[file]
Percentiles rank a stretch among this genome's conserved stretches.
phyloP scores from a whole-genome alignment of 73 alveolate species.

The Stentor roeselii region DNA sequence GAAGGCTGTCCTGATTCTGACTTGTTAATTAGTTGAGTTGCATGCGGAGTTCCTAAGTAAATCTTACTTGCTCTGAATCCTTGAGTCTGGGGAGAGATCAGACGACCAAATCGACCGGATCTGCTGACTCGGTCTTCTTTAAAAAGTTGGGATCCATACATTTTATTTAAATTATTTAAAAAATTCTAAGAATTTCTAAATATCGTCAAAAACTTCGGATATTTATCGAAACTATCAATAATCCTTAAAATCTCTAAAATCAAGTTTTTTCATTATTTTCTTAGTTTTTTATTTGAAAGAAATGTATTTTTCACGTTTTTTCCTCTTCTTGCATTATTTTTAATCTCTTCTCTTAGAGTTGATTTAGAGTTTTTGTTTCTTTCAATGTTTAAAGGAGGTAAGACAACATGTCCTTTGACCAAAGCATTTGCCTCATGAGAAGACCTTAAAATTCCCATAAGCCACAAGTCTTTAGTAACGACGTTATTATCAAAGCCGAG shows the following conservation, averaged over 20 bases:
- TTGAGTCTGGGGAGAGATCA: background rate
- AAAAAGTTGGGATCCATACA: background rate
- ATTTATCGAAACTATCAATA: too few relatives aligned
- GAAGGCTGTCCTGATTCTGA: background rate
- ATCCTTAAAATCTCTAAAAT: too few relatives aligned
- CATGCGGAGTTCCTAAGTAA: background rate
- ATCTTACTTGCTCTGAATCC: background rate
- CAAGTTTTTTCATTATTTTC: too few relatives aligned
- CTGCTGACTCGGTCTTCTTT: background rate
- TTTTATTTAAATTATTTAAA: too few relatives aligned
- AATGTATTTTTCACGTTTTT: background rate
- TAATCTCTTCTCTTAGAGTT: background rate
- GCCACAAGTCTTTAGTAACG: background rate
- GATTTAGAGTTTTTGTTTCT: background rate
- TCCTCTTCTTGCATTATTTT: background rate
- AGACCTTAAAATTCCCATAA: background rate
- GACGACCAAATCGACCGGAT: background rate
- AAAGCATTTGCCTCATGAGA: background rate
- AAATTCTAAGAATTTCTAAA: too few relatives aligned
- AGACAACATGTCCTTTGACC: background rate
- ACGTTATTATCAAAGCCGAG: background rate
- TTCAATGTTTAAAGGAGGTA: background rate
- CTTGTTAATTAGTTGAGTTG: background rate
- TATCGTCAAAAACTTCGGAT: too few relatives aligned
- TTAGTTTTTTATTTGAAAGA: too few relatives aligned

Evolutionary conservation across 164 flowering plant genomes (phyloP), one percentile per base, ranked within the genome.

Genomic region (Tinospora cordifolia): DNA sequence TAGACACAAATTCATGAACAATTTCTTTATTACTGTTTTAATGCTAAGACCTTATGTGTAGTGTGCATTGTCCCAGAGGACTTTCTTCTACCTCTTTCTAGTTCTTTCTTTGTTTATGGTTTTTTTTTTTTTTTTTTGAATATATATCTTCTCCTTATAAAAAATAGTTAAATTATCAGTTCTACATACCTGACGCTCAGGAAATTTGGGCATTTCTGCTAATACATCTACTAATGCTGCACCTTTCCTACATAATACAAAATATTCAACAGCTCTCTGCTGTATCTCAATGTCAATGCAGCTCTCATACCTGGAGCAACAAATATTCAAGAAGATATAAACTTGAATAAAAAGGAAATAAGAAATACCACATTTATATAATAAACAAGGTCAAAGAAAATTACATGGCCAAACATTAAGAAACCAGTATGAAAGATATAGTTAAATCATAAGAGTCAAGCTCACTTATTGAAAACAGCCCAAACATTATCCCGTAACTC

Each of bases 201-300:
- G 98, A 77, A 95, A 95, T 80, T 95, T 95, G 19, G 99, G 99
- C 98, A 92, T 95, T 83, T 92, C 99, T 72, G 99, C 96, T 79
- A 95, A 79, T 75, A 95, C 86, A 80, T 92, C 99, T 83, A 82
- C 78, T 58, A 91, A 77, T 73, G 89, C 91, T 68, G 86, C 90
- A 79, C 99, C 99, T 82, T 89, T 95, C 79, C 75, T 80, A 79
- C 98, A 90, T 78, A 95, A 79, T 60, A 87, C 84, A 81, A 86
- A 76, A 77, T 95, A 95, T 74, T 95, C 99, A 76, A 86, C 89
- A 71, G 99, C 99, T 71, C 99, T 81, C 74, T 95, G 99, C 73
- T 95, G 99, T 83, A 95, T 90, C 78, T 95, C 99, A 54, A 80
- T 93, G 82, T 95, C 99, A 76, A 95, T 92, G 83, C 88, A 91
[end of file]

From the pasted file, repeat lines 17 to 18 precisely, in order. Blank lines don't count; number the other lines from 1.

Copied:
- GATTTAGAGTTTTTGTTTCT: background rate
- TCCTCTTCTTGCATTATTTT: background rate